For the Last Freakin’ Time, Please Just Reschedule Your Wedding

Julie Vadnal
·4 mins read
Photo credit: Katie Buckleitner - Getty Images
Photo credit: Katie Buckleitner - Getty Images

From Cosmopolitan

The first time I saw a wedding on Insta Stories this summer, I assumed it was an anniversary #tbt. Then I noticed a pic of a pretty calligraphy sign, hung above a basket of disposable masks, encouraging guests to cover their faces before hitting the indoor dance floor. Not that anyone wore one in any of the reception photos—or seemingly at any other point during the day. The 12 bridesmaids, in matching floral bathrobes, definitely weren’t abiding by social distancing rules. But it wasn’t until I saw a cute little grandma in a sea of unmasked millennials that I started muttering profanities at my phone. Because how was this even happening?

Since June, many more nuptial affairs have appeared in my feed, some giant, some indoors, some slightly safer-looking, all totally not okay. Clearly there is something engaged folks need to hear that their maids of honor, groomsmen, and future mothers-in-law are afraid to tell them. Let me do the honors: I know you want to party like it’s 2019. But you need to postpone your wedding.

Look, I get it. This was supposed to be The Most Important Day of your life. You found the ideal partner and the chicest venue and convinced a string quartet to learn Justin Bieber’s “Perfect” to accompany your walk down the aisle. But—and I hope this is not news to you—we are still in the midst of a terrifying pandemic that does not care about your floral deposit. And your 300-plus person Wisconsin dairy farm soirée still on the books for September? Well, it really puts a new spin on that whole “till death do us part” thing.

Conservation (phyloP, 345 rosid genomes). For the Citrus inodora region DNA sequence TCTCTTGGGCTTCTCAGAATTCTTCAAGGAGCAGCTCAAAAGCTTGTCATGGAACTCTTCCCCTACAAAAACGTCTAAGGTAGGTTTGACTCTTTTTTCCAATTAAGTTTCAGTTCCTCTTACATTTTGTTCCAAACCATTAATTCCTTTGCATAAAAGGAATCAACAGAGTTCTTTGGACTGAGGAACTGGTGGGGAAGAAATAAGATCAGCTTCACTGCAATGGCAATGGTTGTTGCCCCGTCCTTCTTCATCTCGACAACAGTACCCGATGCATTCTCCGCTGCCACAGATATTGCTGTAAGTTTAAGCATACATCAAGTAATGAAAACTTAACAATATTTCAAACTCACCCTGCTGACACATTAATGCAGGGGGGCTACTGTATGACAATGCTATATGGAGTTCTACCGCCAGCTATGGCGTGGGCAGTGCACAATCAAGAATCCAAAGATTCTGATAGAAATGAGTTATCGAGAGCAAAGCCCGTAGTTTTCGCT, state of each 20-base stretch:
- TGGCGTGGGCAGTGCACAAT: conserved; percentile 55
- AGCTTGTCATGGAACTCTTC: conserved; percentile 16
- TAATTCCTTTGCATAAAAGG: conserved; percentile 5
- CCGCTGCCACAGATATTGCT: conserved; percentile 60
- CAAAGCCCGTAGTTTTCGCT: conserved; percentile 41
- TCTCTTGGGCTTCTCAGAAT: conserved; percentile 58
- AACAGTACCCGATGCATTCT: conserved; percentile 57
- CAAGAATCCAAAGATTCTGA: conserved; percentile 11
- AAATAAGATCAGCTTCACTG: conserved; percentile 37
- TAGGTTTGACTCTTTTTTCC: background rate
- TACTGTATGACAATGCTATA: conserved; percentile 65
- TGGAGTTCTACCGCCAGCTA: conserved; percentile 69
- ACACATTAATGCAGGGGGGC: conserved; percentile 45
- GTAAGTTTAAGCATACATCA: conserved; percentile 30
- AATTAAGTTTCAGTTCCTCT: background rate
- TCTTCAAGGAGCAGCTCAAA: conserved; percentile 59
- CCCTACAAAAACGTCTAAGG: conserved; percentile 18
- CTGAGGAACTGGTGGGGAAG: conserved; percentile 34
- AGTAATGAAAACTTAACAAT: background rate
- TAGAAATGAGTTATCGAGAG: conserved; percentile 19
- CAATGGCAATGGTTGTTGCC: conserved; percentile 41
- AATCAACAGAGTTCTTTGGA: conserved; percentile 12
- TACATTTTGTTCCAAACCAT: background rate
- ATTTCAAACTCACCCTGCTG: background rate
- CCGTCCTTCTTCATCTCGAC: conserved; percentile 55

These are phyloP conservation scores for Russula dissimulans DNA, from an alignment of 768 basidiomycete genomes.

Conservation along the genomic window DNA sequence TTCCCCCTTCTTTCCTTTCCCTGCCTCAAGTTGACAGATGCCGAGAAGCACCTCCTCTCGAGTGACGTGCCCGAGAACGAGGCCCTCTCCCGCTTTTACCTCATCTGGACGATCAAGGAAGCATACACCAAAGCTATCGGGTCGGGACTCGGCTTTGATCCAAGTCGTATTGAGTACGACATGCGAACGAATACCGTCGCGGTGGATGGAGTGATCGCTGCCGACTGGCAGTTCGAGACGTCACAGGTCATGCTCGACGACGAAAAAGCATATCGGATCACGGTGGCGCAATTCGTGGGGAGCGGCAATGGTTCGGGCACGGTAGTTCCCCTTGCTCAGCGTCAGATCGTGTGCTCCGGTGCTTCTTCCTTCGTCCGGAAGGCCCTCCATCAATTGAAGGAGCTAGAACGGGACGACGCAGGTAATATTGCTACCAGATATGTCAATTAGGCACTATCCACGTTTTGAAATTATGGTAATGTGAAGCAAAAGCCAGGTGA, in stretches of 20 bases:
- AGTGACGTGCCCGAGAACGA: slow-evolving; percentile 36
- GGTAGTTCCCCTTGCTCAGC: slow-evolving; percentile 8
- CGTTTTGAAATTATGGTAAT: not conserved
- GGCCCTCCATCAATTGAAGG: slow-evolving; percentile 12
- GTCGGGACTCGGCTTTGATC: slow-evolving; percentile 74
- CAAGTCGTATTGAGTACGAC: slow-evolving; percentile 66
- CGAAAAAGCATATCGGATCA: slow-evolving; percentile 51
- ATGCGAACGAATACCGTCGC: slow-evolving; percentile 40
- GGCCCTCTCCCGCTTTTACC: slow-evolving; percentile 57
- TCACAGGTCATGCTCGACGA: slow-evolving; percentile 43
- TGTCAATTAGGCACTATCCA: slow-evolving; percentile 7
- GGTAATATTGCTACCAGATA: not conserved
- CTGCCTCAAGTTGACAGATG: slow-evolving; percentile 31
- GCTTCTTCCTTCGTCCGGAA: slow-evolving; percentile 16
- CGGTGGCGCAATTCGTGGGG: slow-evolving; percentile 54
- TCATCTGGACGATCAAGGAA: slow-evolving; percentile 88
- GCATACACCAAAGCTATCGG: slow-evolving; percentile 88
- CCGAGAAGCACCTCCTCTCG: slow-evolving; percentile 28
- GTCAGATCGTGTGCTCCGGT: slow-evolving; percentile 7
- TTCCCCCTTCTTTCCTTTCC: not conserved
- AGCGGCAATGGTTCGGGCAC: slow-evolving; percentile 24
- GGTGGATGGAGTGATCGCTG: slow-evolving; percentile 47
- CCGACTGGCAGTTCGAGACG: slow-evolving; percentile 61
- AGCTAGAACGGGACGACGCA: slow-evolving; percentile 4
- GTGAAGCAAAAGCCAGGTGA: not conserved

True story: A photographer told me she showed up to a hotel to take “getting ready” pics of the bride and there were 25 friends in the suite, not one of them wearing a mask. Another person in the wedding planning business told me that one bride’s maybe corona-positive sister showed up at the ceremony.

Which okay, I know you would never. But even if you are doing your very best to be responsible, there are just way too many variables at play to make a big wedding safe. Including: How do you know if your guests have been quarantining? Are you sure Aunt Sue isn’t an anti-masker? What happens when the champagne starts flowing? And do you really want to expose your beloved wedding planner or the catering crew to coronavirus, not to mention everyone you know and love who RSVPed “yes” before gatherings of large groups were banned just because you always imagined getting married against a backdrop of the beach, specifically in the year 2020?

If all this sounds stressful, that’s because it’s a logistical nightmare no one, including you and your spouse-to-be, really wants or needs. Furthermore, by going forward with your ceremony, rain or shine (in this case, rain equals incurable virus that’s killed 180,000 Americans and counting), you’re putting your guests in a horrible, unfair position: either miss your wedding or risk their health to be there.

But there is good news. You can, in fact, still get married to the love of your life right now and without creating a new COVID-19 hot spot. Elope and throw a party later! Or broadcast your ceremony-for-two over Zoom. If you must have an in-person gathering, keep it intimate (as in actually intimate, not 150 of your “closest” fam and friends) and demand everyone wear masks. I know a couple who partied solo with a photographer in their apartment after exchanging vows on the roof and then broadcast the whole thing all over the interwebs. They’re planning to have a bigger party later—when it’s safe to hug people again.

Frankly, that sounds more fun anyway. Because who among us actually wants to wonder while posing for family portraits, Am I going to get my parents sick by standing this close? Also, reminder: You’re not immune to this thing either, and the ICU is not exactly a desirable honeymoon destination.

But if you’re cool with taking that risk, all in the name of love, well, please don’t invite me. Just believe that I’ll be judging you from a safe distance—via Instagram.

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